Make sure that you are really happy, and you get up in the morning and you just smile. If you get up in the morning, and you don’t want to get up in the morning, change your job. One other thing, if you’re doing the same thing for more than a year, change. If you look back and say, ‘I’ve learned nothing new this year,’ then you should move on and do something else. You need to have learned something new each year. You can’t just stagnate.

It is like everything, it’s the networking. It’s the collaboration, and it’s being confident about being able to promote yourself, and having the knowledge. There’s nothing like actually doing it, and doing it with people who have done it for years. Because you learn so much. You can be there coiling a cable, and watching someone do something that you want to do. And even if they’re really bad, you can learn how not to do it. So it goes both ways. Also watch how people communicate, and what it’s like to communicate under stress, in that environment. It’s knowing that, especially in the theater, you have to know how to work with collaborators. 

Steve Canyon Kennedy
Steve Canyon KennedyKennedy is a theatrical sound designer and the president of his company, SCK Sound Design. His Broadway sound design credits include Lady Day at the Emerson Bar and Grill (Tony Award for Best Sound Design of a Play), Doctor Zhivago, On Your Feet, Catch Me If You Can, Guys and Dolls, Mary Poppins, The Lion King, Jersey Boys (Drama Desk Award), Billy Crystal’s 700 Sundays, Hairspray, The Producers, Aida, Titanic, Big, How to Succeed in Business Without Really Trying, Carousel and The Who’s Tommy (Drama Desk Award). He was the production engineer on such Broadway shows as Jesus Christ Superstar, Cats, Starlight Express, Song & Dance, The Phantom of the Opera, Carrie and Aspects of Love. He was honored with the USITT Sound Design & Technology Distinguished Achievement Award.

It’s made leaps and bounds from when I started, that’s for sure. In regards to if it has made life easier, I think in a lot of ways harder. I mean before you had a couple of UPAs and you had an analog desk and you made shows sound great. You could do that. And now, it’s a little bit more complicated. Things don’t go as fast because it’s digital and everything has to be programmed. So in reality, I think it’s harder. I mean, you do all that for the final product and what goes on after that, and you have to still mix. You still have to be conscious every night about what you’re doing, even though it’s all programmed. So I don’t know if it helps that much.

Different Spaces
Every place is different, especially Broadway. Every show, even if it is a theater you have been in before. And on the road, every place is different. I’m not crazy about doing road shows. Because you have to create a system that kind of works for everywhere. You don’t have that luxury of making it perfect, I have to say. I always take my own system. I’ve done a lot of shows in La Jolla, and we’ve always brought in our own system, and in Berkeley when we did Ain’t Too Proud, we brought our own system in. That is a new show I am working on, we’re taking that out on the road before it goes to New York. So we’re also going to take it to the Kennedy Center, the Ahmanson in LA, and Toronto.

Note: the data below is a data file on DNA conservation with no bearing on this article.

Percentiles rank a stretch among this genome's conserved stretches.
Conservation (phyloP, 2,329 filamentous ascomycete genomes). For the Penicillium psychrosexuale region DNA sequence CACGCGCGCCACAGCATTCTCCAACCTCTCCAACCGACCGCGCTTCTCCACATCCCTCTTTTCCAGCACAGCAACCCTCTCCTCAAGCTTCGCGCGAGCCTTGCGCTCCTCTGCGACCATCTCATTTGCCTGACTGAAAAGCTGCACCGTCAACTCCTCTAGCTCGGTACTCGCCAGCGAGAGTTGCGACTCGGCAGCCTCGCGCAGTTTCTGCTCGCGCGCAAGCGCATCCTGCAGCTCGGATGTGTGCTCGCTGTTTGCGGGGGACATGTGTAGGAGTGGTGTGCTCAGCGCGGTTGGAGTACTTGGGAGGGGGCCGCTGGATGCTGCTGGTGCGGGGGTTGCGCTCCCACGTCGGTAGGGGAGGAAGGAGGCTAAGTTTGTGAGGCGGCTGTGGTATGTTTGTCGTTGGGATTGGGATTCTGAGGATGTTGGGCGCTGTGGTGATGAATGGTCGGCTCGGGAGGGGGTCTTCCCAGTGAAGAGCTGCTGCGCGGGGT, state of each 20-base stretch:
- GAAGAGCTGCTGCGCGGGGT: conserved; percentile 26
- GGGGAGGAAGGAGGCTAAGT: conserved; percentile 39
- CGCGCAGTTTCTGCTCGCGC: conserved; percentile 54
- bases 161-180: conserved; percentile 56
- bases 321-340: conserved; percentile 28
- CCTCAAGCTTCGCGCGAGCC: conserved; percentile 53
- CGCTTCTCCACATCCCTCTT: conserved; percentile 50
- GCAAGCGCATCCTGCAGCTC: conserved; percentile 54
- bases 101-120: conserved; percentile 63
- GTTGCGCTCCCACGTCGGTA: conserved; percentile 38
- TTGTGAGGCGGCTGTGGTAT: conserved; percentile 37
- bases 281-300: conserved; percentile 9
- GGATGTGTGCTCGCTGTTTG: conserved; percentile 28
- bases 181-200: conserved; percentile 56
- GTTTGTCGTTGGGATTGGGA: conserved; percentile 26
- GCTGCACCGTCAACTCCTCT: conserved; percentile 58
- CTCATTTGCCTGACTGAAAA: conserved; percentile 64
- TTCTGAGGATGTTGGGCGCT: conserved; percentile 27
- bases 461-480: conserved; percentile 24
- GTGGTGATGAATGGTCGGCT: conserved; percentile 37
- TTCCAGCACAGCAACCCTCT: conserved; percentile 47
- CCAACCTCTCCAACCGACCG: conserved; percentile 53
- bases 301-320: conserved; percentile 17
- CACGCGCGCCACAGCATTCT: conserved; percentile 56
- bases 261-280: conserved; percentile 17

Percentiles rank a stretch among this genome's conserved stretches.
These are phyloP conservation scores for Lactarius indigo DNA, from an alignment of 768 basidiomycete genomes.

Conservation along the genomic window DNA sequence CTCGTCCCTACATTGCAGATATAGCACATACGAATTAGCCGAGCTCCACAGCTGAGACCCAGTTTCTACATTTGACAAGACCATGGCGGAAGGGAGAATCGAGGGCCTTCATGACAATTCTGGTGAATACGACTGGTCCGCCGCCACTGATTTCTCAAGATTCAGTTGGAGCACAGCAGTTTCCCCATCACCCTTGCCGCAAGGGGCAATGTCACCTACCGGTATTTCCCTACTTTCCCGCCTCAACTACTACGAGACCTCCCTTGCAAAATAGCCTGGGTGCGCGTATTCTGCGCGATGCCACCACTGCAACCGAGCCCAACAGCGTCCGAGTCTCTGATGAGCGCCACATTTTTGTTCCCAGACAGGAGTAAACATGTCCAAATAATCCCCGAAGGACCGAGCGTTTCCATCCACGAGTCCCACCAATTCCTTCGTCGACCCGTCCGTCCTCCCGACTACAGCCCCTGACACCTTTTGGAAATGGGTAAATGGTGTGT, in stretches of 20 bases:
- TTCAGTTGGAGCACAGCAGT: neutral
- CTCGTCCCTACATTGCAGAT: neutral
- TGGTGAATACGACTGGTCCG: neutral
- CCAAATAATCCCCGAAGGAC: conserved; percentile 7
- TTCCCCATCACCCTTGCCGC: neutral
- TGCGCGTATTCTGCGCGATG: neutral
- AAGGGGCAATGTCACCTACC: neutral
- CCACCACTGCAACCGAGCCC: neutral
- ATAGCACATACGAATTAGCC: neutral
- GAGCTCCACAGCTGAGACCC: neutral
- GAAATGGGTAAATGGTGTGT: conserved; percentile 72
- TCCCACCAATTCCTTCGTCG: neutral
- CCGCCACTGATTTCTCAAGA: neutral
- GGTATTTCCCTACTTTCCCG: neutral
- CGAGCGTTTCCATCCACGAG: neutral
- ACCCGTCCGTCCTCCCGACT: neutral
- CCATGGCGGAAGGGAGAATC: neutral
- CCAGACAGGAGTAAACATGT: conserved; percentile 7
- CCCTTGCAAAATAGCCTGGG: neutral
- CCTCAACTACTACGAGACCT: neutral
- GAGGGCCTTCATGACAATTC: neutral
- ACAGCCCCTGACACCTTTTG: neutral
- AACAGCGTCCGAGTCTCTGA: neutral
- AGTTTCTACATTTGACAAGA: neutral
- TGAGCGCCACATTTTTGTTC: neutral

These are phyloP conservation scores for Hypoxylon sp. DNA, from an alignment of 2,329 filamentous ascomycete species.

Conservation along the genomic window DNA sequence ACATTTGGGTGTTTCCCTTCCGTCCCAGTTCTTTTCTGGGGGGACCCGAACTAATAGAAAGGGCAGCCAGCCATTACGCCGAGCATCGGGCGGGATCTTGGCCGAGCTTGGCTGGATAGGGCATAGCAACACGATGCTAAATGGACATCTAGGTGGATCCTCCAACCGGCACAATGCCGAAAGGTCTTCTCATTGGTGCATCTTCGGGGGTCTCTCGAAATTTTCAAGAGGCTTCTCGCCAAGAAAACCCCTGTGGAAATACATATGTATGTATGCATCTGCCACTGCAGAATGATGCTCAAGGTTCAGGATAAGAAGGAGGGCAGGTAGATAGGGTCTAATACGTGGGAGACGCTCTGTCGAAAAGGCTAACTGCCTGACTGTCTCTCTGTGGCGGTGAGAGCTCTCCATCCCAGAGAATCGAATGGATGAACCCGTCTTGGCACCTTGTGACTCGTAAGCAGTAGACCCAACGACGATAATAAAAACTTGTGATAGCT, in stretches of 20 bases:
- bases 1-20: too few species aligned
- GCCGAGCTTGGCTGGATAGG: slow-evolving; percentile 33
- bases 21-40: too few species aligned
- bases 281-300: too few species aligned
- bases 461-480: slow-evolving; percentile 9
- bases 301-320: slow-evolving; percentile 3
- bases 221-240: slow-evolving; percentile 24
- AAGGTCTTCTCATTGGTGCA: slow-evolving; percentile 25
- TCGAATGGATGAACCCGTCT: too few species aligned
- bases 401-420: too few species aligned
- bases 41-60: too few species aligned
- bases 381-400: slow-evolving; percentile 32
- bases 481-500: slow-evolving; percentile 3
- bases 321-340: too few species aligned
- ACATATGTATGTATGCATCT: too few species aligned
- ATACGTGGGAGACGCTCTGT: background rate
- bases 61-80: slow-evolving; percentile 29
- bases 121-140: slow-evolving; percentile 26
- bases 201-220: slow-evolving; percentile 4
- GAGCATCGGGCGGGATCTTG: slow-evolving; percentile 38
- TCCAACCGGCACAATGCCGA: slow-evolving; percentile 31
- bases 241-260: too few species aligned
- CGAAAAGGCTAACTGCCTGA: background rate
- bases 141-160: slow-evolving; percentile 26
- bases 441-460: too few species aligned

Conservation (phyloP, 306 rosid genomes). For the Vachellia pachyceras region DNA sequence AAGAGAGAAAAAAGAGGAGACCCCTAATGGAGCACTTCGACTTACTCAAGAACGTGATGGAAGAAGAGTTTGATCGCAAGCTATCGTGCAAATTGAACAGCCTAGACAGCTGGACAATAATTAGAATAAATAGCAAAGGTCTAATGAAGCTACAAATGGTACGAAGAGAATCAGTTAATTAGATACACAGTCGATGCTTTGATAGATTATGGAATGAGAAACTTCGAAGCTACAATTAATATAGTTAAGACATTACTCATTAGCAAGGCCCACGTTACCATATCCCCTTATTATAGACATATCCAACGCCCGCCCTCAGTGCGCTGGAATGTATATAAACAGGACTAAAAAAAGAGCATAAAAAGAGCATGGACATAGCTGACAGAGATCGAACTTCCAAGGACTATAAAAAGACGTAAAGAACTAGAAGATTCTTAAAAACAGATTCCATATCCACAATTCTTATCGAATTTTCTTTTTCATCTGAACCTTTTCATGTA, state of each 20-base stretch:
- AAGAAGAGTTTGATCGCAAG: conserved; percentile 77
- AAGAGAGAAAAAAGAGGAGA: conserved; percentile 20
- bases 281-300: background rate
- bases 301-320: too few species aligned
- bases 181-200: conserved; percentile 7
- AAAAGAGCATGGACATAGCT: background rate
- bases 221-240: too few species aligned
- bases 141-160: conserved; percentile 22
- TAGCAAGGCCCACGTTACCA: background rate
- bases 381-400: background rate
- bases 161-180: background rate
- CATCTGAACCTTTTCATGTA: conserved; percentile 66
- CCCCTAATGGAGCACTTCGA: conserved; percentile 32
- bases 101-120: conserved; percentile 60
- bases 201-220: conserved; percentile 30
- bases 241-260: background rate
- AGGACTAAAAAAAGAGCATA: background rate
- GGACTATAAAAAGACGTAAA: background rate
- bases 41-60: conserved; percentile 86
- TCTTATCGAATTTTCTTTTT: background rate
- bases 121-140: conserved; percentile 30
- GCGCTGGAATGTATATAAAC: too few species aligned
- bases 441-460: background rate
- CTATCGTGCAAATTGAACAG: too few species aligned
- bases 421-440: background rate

Basically, everybody I’ve ever worked with is a mentor. Everybody teaches you something. But to get specific, I started at the Dorothy Chandler Pavilion in LA and my boss there, Chuck Lewis, taught me a lot of things. Abe Jacob is certainly one. Abe is the one that brought a recording studio into the theater and that’s how things started changing for theater. Abe Jacob also brought me to New York, I did my first Broadway mixing job for him, that began it all. Then I worked with Martin Levan for years, we did six shows together. Just working with both of them I learned. But yeah, all my associates I’ve ever worked with have taught me something. I always allow them to feel free to talk.  

Early Career Advice
That’s a tough question. If they’re just starting out and that’s what they want to do, then they have to love it. It’s a hard thing to break into, that’s for sure. You know, be true to yourself. Make it sound like the way you imagine it to sound. You have to have an idea going into it about what you want to do.

When I was working with Abe and Martin, on Broadway shows, I really learned how to become a sound designer, because you’re in charge of these shows that they leave you with and they trust you to keep them up. Basically, in my opinion, a mixer is a sound designer. They really are, especially touring mixers. They have to go into different venues and make it sound good. They are the designer.